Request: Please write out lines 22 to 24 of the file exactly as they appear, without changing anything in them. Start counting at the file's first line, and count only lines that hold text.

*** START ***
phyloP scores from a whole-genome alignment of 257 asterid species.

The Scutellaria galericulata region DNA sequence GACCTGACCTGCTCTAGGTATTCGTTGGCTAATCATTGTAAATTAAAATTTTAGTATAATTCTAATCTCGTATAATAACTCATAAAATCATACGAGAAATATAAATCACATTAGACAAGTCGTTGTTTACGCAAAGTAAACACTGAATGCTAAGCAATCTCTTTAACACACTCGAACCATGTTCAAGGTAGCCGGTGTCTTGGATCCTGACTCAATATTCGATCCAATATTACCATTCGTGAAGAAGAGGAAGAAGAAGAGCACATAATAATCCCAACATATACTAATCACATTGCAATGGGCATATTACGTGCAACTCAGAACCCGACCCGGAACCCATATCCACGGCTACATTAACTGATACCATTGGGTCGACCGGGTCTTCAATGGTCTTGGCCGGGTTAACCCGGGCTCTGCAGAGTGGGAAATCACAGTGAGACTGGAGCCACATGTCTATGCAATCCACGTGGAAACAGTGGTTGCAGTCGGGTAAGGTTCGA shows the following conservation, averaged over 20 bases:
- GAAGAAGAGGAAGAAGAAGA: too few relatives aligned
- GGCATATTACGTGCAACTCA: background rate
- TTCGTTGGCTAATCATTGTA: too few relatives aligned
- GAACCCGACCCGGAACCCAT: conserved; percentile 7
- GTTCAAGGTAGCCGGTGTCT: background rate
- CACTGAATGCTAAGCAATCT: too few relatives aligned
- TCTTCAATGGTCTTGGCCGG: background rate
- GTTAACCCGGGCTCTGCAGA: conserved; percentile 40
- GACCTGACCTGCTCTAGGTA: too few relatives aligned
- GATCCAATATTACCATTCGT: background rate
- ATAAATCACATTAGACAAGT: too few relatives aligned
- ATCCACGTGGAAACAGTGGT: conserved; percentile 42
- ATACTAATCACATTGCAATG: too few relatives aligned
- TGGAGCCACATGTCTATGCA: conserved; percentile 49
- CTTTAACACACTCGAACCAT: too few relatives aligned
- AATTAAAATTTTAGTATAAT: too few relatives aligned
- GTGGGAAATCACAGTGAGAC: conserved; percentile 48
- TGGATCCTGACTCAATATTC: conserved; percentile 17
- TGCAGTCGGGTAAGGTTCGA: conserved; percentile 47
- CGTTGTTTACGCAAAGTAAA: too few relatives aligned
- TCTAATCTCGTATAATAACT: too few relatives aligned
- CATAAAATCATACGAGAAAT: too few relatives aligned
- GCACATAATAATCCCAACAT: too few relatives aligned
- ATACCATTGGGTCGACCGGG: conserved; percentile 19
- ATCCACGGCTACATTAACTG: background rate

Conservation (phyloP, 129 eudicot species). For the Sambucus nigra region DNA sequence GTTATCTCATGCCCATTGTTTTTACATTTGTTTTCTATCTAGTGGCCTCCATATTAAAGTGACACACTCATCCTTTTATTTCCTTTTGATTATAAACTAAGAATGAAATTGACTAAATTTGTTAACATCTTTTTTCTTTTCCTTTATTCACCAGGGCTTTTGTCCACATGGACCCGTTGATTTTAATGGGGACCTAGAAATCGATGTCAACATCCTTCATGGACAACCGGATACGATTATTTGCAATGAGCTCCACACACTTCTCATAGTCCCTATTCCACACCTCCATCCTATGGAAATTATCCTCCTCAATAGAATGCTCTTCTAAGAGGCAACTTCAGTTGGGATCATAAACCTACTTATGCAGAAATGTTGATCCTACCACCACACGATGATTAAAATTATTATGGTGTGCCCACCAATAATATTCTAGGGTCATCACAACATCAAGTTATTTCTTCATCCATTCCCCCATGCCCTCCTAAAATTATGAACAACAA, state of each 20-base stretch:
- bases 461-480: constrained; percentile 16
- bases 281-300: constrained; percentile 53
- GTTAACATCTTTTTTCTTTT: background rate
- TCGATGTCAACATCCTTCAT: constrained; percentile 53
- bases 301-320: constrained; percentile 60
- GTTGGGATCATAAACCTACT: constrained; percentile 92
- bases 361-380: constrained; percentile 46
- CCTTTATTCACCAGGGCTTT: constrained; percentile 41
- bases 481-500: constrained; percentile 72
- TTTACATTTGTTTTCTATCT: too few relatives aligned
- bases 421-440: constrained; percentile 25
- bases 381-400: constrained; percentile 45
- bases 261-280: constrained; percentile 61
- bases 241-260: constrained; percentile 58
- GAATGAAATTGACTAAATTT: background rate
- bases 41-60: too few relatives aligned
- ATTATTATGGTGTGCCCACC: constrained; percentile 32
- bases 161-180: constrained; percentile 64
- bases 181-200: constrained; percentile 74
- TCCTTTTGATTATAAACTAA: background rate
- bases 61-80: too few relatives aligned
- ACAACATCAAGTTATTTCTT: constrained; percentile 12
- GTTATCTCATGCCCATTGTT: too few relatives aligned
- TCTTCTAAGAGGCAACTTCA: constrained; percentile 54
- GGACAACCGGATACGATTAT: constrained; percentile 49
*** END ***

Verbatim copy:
- CGTTGTTTACGCAAAGTAAA: too few relatives aligned
- TCTAATCTCGTATAATAACT: too few relatives aligned
- CATAAAATCATACGAGAAAT: too few relatives aligned